Pletcher: Destin, Stradivari doing well after Belmont Stakes; Gettysburg not returning to barn
Edited Press Release
Trainer Todd Pletcher reported that Destin, the narrowly beaten runner-up in Saturday’s Belmont Stakes (G1), and fifth-place finisher Stradivari, exited the race in good shape.
"Both looked good this morning," Pletcher said outside his barn after training hours on Sunday. "I was pleased with the way they both bounced out of it pretty quickly for a mile-and-a-half race."
With an eye on the $1.25 million Travers (G1) for both Destin and Stradivari, Pletcher is considering a few different possibilities to get his three-year-olds to Saratoga's marquee event on August 27.
The $600,000 Jim Dandy (G2) on July 30, the local prep for the Travers, and the $ 1 million Haskell Invitational (G1) at Monmouth Park on July 31, are possible for both though Pletcher pointed out Stradivari is also eligible to run in the $100,000 Curlin Stakes at Saratoga on July 29 as a prep for the Travers.
Until a week before the Belmont, Pletcher trained the Belmont Stakes pacesetter, Gettysburg, who finished eighth. The WinStar Farm-owned colt was transferred to Steve Asmussen's care to insure a pace presence for the Asmussen-trained Creator, who is also owned by WinStar, and Exaggerator, who will stand as a stallion at WinStar upon the completion of his racing career.
"I did not feel like running Gettysburg was in my two horses' best interests, and I had an obligation to those owners, and WinStar felt it was in their best interests to run Gettysburg, and that's why that decision was made," said Pletcher, reiterating the events of the past week.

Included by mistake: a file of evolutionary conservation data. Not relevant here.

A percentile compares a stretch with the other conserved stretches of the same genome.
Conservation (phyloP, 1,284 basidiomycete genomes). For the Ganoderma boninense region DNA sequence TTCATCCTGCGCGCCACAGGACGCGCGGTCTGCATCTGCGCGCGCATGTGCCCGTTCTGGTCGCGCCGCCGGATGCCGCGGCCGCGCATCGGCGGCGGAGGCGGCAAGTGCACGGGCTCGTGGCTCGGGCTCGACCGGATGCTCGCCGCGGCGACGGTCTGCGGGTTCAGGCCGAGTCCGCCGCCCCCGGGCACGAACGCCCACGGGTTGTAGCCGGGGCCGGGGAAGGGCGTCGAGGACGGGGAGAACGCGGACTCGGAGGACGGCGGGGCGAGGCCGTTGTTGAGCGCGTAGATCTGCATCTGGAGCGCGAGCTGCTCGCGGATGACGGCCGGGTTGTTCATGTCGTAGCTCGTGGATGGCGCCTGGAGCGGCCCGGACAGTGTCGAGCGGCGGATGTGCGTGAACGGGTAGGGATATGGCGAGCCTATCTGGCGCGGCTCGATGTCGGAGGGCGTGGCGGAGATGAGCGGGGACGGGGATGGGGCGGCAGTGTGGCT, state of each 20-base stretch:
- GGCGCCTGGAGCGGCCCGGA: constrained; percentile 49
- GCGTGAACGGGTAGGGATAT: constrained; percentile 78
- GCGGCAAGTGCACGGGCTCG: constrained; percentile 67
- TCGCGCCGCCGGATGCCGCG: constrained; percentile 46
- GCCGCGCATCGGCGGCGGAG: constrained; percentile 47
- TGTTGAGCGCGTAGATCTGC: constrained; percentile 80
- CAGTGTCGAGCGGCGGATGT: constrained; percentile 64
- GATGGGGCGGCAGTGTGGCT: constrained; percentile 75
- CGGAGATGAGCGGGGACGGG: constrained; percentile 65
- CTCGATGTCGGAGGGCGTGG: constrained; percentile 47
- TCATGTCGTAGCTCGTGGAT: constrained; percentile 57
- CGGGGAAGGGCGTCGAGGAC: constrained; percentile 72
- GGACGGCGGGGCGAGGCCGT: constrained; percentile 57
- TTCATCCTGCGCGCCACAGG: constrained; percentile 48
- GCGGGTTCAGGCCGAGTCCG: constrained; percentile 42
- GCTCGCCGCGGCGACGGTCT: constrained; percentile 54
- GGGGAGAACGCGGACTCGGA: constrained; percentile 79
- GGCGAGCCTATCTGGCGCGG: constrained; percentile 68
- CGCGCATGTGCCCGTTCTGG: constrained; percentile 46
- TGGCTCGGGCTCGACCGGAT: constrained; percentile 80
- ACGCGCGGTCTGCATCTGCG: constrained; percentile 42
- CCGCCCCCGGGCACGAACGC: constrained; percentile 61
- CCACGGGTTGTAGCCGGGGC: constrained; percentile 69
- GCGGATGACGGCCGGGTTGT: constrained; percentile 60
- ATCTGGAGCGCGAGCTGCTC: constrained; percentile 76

When Pletcher was asked Sunday if the outcome would have been different for Destin, who prompted the pace set by Gettysburg, before taking over the lead at the quarter-pole, he responded, "I guess we'll never know."
Pletcher said he didn't actually anticipate that Destin, who was ridden by Javier Castellano, would be as close to the pace as he was.
"I actually anticipated that Stradivari more likely would have been following Gettysburg, and Destin kind of left the gate a little sharper," the trainer admitted. "He was the first one to make that run and the first one to put pressure on (Gettysburg).
"Javier waited as long as he could and he kind of inherited the lead," Pletcher continued. "I never really thought watching it that (Destin) lost focus, pricked his ears, and looked at something. I think he kept digging and kept fighting. Who knows (what would have happened) if he would have been loose on the lead…he has never given me the impression of the kind of horse that would know what to do with that but, again, we don't know."
Pletcher remarked that he spoke to Elliott Walden, WinStar's president/CEO and racing manager, and told him he thought it would be best that Gettysburg did not return to his care. In the post-race press conference after the Belmont Stakes, Walden's remarks indicated that Gettysburg would return to Pletcher.
"I spoke to Elliott this morning and I think it is probably best – I don't think it is a good look if he comes back to us really. I think it is better if it doesn't happen," Pletcher said.
Creator & Destin photo courtesy of Ronnie Betor/Horsephotos.com